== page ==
A valet hurried up when Hale and Mammalian climbed out of the Volvo, and as the car was driven away the Armenian led Hale up the steps and through the glass doors into the carpeted hotel lobby.
"You will want to shave and…freshen up," observed Mammalian, "but we could certainly have a drink, first."
Hale followed the man's pointing finger and saw the hotel bar, off to the side of the lobby behind a beaded curtain.
" Arak, I suppose," he growled, nevertheless starting toward the bar archway. Anything at all, actually, he thought-any ethanol at all, at all. Hale reached the arch before Mammalian and pulled back the rattling curtain-and then he stopped, the breath stilled in his throat.
A man and a woman sat with their heads close together in intimate conversation at a table by the street-side window. The man appeared to be in his late forties, and under a white bandage his face was deeply lined and pouchy; he looked fit enough, though, and his rumpled jacket was clearly a product of British tailoring. But it was the woman that Hale stared at-slim and still youthful-looking in spite of her salt-white hair, she was smoothing her linen skirt with one hand and tapping the ash from a cigarette with the other.
She was Elena-Elena Teresa Ceniza-Bendiga, ETC, Hale's beloved partner during the fugitive months in occupied Paris, the woman whom Claude Cassagnac had whimsically pronounced Hale's bride on a perilous night in Berlin in 1945. Kiss the bride quick, Andrew, before you die. Hale could taste the remembered kiss now, rusty with blood and earnest with love and the imminent prospect of merciless violent death. He ached to run between these little tables to her now, as he had done when he had first seen her on that night in Berlin, and tell her who he was, and take her hands in his and just babble out his whole truthful story to her.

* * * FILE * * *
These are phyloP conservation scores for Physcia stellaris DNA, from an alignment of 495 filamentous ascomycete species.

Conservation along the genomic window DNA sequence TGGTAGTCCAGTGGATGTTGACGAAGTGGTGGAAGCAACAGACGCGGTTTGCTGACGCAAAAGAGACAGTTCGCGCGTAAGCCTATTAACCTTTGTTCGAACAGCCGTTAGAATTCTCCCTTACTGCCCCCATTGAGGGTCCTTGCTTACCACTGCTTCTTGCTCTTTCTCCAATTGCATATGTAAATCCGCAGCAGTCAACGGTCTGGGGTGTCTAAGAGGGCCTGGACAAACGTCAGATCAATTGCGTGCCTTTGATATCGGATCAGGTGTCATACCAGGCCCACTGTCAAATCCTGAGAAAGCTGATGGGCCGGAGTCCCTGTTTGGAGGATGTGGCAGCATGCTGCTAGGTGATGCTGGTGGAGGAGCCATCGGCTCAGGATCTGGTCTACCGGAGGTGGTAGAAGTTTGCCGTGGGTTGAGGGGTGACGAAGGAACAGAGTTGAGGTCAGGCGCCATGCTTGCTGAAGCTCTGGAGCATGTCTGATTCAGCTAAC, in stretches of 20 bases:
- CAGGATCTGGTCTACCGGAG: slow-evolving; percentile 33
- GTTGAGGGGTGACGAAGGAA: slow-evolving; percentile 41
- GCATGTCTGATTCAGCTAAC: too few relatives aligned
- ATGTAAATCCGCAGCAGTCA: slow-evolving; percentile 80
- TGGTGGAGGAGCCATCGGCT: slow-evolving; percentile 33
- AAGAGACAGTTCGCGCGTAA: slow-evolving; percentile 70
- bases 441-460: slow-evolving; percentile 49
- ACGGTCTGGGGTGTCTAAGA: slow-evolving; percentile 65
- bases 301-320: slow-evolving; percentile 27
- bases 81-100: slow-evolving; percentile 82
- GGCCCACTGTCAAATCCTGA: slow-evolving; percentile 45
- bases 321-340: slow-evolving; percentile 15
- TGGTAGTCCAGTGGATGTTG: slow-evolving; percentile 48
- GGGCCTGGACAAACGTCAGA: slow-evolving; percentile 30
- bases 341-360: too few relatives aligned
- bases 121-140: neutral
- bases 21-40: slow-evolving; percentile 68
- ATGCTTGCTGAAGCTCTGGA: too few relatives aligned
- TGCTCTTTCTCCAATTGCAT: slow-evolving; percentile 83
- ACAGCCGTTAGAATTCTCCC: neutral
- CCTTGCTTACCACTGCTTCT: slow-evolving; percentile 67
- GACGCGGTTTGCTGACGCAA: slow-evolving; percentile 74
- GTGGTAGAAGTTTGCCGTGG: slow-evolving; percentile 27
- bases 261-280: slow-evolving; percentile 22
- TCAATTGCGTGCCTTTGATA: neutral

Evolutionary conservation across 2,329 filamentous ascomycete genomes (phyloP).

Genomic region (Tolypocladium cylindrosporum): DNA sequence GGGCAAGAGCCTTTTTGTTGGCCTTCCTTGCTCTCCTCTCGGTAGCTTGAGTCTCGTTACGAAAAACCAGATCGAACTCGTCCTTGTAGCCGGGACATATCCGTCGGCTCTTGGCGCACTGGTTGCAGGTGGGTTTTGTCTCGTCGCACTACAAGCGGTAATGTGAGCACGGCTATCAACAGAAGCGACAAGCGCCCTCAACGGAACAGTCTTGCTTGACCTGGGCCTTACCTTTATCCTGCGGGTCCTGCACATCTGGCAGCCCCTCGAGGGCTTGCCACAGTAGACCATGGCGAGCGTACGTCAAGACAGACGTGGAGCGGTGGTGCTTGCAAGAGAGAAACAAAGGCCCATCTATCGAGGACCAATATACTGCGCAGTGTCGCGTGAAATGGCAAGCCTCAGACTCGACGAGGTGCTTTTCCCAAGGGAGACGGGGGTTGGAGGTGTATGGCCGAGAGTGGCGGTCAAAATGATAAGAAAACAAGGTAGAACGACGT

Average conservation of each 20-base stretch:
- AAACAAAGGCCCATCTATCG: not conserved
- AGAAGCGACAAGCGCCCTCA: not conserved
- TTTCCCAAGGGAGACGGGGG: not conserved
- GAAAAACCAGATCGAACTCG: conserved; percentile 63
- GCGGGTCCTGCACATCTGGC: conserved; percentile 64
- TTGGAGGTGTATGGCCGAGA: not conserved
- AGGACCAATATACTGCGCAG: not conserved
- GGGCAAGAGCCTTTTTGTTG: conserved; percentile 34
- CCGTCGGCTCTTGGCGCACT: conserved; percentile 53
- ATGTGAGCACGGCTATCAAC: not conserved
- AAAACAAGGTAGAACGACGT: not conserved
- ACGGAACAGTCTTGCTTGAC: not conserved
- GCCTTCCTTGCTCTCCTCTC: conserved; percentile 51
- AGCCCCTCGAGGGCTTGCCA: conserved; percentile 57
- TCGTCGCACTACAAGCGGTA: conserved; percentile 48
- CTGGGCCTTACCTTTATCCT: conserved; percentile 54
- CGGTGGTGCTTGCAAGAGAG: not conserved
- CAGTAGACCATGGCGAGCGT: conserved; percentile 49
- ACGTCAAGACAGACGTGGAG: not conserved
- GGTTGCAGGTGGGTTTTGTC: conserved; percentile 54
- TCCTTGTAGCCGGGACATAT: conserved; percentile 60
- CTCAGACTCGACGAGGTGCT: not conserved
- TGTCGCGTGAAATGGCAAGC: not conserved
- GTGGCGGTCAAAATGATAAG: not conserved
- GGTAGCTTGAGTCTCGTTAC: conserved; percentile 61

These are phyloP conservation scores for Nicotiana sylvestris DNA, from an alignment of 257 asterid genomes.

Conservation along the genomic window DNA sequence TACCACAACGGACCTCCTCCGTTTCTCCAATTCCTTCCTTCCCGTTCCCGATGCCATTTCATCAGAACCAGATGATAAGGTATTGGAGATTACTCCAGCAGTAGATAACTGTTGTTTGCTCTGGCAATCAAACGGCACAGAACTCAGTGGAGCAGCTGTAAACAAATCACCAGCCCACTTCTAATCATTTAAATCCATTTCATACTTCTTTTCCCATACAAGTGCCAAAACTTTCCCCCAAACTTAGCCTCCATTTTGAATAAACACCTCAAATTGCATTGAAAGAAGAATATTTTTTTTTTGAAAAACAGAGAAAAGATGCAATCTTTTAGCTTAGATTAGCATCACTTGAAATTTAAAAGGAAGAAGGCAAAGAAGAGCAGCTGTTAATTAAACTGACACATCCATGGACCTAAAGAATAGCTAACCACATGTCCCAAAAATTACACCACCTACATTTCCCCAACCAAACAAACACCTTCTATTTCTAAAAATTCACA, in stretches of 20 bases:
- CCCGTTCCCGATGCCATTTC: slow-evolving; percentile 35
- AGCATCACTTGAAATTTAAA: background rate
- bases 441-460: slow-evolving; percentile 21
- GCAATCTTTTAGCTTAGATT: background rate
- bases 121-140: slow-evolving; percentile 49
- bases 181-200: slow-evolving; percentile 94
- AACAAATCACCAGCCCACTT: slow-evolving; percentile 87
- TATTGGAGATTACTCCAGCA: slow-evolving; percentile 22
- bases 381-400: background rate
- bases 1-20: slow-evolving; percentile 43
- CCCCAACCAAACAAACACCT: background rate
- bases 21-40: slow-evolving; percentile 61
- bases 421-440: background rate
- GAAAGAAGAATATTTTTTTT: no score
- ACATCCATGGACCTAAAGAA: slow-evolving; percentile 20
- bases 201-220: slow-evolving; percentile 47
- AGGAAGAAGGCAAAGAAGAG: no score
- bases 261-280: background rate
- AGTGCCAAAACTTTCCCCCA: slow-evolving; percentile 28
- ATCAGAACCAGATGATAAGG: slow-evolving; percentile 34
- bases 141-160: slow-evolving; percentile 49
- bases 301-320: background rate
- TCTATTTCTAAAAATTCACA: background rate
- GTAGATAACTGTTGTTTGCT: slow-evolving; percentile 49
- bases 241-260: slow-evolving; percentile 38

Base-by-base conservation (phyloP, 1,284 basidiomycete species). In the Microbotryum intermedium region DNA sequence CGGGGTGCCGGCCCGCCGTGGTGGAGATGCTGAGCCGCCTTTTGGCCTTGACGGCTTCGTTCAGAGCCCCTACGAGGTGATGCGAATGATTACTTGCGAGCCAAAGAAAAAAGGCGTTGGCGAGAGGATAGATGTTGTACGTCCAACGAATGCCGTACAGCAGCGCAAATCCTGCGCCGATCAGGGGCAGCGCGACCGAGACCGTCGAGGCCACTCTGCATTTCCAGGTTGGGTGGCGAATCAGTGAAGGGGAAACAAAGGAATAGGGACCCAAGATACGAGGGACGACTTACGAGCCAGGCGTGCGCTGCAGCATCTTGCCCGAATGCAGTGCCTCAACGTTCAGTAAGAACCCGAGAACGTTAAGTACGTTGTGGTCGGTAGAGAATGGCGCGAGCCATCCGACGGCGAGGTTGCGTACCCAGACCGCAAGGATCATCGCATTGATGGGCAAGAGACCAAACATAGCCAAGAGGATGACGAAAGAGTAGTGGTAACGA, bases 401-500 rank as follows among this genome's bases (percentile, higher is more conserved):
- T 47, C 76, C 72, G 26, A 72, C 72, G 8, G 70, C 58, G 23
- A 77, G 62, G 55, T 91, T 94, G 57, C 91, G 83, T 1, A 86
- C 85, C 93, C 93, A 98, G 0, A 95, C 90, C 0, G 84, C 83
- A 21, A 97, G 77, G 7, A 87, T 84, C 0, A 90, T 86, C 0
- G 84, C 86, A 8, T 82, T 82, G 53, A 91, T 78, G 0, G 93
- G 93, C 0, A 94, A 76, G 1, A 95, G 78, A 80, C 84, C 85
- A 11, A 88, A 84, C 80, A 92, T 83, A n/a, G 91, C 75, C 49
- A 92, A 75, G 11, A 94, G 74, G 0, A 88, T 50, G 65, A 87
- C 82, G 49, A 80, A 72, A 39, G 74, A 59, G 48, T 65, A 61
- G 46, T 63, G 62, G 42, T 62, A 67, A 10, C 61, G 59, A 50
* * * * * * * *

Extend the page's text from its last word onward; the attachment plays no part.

But the man with her was Kim Philby. At least from across the dim room he looked no older now than he had when he had been the SIS Head of Station in Turkey in 1948-secretly in the pay of Moscow even then, it had turned out, and responsible for the betrayal of Declare. But Hale's instant memory was of his first encounter with Philby, in early 1942, when Hale had been a prisoner at the MI5 compound at Ham Common in Richmond and Philby had been trying to get custody of him, very likely in order to kill him.
Three nights ago Ishmael had asked Hale where Elena was-and she was here, with Philby, who evidently didn't know she was the one who had shot him in the head. Did Philby know the Rabkrin was looking for her? Was Mammalian aware of her, and who did he think she was? Again Hale wondered what he would have been told at the canceled briefing in Kuwait.
Now Philby raised his bandaged head and glanced around the bar-his gaze didn't pause on this hollow-cheeked, dark-haired figure silhouetted in the doorway-and he leaned over the table to kiss Elena on the lips. She might or might not have responded-in any case she did not push him away.
Hale let the beaded curtain swing across his view of the bar as he took a step back into the hotel lobby, bumping into Mammalian.
"I'm…too filthy," he said hoarsely, "for…"
"Well," said Mammalian in a judicious tone, "it's true, you are. You smell like an Iraqi Bedouin, my friend. I will take you to your room."
Hale let himself be led away past the couches and the registration desk toward the stairs; he didn't look back, but he felt as though this were a ghost that the Armenian was leading away, and that the real, physical Andrew Hale was still standing back there, transfixed with dismay, staring in through the bar archway.